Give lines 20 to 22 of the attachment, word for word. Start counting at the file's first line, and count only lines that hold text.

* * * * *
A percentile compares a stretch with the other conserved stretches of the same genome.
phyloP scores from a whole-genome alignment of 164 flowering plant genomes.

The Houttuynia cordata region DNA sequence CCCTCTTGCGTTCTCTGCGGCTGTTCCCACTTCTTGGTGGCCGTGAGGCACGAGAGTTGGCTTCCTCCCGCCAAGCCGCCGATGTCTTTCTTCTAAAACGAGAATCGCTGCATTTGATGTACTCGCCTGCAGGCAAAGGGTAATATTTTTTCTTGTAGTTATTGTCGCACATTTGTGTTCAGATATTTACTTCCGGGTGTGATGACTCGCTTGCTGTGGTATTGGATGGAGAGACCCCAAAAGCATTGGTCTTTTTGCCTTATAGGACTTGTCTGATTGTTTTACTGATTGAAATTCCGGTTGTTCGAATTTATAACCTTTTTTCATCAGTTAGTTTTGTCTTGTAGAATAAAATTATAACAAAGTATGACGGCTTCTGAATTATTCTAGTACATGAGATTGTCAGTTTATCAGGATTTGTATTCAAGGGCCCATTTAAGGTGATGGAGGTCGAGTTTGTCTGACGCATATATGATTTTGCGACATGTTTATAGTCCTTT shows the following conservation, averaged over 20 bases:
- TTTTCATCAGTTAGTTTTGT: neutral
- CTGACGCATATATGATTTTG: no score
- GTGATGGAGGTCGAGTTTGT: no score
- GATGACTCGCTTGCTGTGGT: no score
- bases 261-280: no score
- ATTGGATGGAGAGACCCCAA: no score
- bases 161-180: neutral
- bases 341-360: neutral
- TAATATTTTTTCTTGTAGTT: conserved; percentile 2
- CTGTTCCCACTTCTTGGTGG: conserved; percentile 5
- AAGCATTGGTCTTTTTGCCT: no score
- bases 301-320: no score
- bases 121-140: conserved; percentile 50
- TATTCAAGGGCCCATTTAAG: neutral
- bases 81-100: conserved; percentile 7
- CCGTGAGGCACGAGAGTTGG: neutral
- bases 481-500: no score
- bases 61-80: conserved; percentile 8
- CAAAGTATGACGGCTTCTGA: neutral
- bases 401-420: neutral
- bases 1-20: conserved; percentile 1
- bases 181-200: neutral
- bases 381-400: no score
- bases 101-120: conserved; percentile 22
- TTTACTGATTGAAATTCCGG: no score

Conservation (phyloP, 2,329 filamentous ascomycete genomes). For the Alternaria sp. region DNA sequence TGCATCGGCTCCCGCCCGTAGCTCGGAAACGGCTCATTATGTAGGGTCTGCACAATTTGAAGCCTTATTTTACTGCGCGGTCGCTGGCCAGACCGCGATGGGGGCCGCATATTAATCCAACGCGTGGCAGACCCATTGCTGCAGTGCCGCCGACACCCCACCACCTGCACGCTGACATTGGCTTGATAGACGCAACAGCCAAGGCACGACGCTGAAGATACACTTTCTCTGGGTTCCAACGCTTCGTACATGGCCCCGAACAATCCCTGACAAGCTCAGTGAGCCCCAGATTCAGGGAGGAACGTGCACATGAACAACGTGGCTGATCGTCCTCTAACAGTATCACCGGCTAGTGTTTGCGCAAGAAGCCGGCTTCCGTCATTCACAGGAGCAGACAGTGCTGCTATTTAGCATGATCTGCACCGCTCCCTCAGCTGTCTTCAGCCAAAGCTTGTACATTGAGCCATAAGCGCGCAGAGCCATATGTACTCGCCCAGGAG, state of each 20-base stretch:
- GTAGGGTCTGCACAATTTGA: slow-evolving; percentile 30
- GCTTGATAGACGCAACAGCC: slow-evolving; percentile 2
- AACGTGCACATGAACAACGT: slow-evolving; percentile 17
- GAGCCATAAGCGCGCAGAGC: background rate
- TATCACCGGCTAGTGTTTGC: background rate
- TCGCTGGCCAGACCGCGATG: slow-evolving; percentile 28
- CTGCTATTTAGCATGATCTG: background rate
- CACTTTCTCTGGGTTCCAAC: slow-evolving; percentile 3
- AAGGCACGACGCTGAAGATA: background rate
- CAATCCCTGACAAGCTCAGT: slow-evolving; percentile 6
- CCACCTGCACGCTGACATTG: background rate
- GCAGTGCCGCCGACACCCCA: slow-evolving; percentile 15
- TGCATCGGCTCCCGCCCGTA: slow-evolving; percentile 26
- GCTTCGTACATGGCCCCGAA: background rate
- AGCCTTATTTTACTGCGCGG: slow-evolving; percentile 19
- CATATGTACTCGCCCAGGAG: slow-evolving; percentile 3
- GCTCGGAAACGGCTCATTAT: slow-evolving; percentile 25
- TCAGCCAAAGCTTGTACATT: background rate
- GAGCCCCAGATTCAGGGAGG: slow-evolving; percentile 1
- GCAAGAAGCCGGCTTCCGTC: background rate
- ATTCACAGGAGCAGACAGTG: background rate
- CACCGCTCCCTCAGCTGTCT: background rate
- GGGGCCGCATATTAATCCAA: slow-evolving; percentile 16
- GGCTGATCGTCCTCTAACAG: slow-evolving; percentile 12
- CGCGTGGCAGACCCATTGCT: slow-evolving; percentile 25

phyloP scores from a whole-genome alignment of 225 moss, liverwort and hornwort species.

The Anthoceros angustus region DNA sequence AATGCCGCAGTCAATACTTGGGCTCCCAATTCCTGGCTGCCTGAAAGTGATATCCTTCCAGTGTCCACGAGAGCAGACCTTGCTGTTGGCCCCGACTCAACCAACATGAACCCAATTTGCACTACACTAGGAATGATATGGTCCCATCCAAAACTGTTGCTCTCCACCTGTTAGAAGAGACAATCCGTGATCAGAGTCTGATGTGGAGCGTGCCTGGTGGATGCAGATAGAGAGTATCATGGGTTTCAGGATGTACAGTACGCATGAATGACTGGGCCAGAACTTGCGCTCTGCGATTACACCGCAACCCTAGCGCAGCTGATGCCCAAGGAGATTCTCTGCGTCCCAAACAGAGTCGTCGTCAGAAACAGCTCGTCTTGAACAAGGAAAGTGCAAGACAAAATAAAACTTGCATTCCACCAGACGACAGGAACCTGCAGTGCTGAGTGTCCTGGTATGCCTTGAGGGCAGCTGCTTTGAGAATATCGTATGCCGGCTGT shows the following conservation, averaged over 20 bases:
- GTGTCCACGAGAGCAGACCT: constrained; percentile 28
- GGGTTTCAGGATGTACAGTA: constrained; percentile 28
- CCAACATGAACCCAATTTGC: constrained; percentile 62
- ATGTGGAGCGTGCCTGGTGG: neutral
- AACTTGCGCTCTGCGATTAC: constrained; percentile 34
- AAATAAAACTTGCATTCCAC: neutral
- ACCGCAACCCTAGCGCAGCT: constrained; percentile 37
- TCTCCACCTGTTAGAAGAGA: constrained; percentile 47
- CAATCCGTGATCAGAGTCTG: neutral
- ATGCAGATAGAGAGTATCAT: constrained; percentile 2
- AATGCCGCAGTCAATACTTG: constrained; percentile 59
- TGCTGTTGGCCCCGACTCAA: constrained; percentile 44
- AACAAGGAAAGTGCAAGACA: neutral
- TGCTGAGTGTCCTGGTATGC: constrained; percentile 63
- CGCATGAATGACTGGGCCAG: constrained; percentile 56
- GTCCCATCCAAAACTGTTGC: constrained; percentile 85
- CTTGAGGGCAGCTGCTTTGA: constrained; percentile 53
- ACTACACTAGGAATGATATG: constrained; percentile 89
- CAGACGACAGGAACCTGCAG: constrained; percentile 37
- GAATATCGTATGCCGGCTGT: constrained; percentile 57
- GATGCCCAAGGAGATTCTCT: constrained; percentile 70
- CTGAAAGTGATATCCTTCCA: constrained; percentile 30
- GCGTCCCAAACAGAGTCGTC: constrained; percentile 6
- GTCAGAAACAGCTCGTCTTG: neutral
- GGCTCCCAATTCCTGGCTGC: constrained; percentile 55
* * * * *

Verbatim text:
- bases 481-500: no score
- bases 61-80: conserved; percentile 8
- CAAAGTATGACGGCTTCTGA: neutral